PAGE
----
Labor group dismayed with ‘win-win solution,’ demands decisive action
Frustrated at the Labor department’s continued non-fulfillment of President Rodrigo Duterte‘s marching orders to abolish all forms of contractualization, socialist labor group Bukluran ng Manggagawang Pilipino (BMP) has taken their advocacy to the footsteps of the president himself.
The group recently sent the Office of the President a letter, signed by labor leader Leody de Guzman, attached with a draft of an Executive Order ordering the abolition of all forms of contractual employment, among others.
In the letter to the president, it read “contractualization is an urgent national policy concern because it economically and socially destroys the lives of millions of our people—not only of our national labor force.”
It added that “due to its nationally-destructive outcome, contractualization is as criminal an enterprise as terrorism and the illegal drugs trade are at the present time.”
The group asked the President to “strongly consider the signing of this EO into law at the soonest time possible” to reflect his government’s “principled commitment to the stopping contractualization in all its forms.”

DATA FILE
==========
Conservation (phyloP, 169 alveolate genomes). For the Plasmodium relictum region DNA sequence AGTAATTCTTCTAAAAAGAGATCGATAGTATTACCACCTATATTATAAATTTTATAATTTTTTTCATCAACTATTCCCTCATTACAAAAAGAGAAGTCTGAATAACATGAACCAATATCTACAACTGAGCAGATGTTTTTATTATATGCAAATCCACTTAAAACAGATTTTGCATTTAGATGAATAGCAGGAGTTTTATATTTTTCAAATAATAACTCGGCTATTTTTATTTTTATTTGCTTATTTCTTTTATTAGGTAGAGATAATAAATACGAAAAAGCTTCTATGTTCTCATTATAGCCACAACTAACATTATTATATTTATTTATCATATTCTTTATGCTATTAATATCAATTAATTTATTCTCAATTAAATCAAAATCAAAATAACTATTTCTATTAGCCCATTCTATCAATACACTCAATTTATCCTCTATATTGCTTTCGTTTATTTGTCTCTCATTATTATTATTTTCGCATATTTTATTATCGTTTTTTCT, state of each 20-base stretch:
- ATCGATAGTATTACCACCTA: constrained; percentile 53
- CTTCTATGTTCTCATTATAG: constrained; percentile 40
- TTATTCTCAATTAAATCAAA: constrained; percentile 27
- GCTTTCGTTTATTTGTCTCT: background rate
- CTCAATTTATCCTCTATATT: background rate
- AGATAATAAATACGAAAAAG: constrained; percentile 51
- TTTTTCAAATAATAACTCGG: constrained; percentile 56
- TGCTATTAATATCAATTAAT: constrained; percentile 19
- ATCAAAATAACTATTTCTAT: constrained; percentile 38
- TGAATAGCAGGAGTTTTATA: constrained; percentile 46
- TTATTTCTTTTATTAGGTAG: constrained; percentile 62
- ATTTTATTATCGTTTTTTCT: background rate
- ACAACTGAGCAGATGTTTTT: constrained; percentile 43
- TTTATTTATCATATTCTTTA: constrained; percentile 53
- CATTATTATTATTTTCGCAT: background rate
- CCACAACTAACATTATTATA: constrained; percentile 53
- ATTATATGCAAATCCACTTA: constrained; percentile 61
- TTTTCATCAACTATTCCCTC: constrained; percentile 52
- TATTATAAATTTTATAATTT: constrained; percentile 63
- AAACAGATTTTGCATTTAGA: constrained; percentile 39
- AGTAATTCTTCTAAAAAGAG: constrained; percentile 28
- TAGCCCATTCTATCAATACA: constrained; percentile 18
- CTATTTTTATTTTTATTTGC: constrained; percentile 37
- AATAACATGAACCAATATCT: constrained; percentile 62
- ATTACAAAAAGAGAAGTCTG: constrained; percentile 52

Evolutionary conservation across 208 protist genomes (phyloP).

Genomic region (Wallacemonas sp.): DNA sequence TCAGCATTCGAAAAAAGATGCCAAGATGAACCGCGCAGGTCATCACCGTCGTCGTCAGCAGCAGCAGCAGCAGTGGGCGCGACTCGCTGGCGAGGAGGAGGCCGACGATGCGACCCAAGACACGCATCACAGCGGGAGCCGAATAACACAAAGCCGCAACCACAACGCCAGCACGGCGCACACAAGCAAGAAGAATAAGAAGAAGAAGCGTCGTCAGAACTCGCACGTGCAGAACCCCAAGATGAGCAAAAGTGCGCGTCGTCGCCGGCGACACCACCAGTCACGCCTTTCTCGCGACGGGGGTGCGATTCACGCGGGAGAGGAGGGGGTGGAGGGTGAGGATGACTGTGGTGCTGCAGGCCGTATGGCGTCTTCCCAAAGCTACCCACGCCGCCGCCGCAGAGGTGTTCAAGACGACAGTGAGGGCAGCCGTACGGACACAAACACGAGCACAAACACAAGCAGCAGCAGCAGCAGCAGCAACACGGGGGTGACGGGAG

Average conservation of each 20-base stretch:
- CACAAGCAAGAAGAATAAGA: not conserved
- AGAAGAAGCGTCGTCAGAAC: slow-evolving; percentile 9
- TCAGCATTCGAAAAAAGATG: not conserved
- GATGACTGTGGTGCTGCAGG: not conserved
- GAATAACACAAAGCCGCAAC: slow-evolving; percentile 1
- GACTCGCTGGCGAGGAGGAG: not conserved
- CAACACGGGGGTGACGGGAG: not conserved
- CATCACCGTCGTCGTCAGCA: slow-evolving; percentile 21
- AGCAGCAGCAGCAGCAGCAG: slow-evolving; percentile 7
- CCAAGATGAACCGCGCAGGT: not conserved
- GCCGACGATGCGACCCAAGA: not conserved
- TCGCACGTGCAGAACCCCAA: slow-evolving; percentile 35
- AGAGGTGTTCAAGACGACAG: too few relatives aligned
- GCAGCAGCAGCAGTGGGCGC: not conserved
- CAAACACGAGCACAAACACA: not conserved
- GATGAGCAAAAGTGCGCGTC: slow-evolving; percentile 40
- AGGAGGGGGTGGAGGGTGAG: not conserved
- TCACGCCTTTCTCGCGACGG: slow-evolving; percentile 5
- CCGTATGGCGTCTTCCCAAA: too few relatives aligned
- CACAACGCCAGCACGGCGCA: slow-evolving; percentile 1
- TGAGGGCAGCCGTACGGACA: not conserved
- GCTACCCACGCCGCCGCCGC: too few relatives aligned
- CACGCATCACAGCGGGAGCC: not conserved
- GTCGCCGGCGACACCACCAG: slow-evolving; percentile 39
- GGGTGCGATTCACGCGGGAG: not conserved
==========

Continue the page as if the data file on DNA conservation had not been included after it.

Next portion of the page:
Pronouncements and proposals by secretaries Silvestre Bello and Ramon Lopez of the labor and trade departments respectively have not sat well with labor groups in the recently concluded consultative meetings it held. BMP along with other labor groups says that the ‘win-win solution’ is a misnomer and there can be no compromise with their demands.
“Our economic well-being as well as our dignity as the country’s ‘primary social economic force’ has been violated for decades now and yet the so-called ‘managers of the economy’ worry more about the projected decline in profits of employers,” said De Guzman.
“Any delays, flip-flopping statements and continued overconsideration for employers are new abrasions to labor’s dignity on top of the already heavily exploitative nature of capitalist-worker relations.”
The draft EO included the implementation and full protection of labor rights and standards as mandated by the 1987 Constitution, the strict prohibition of all forms of contractualization in the public and private sectors, the order to the Secretary of Justice to prosecute of violators and the regularization of all employees through direct-hiring.
The letter also included a recommendation for the president to schedule a meeting and dialogue with a broad delegation of labor groups to discuss labor policy-related issues and concerns at the soonest possible time. “This he owes to those who elected him into office,” De Guzman claimed.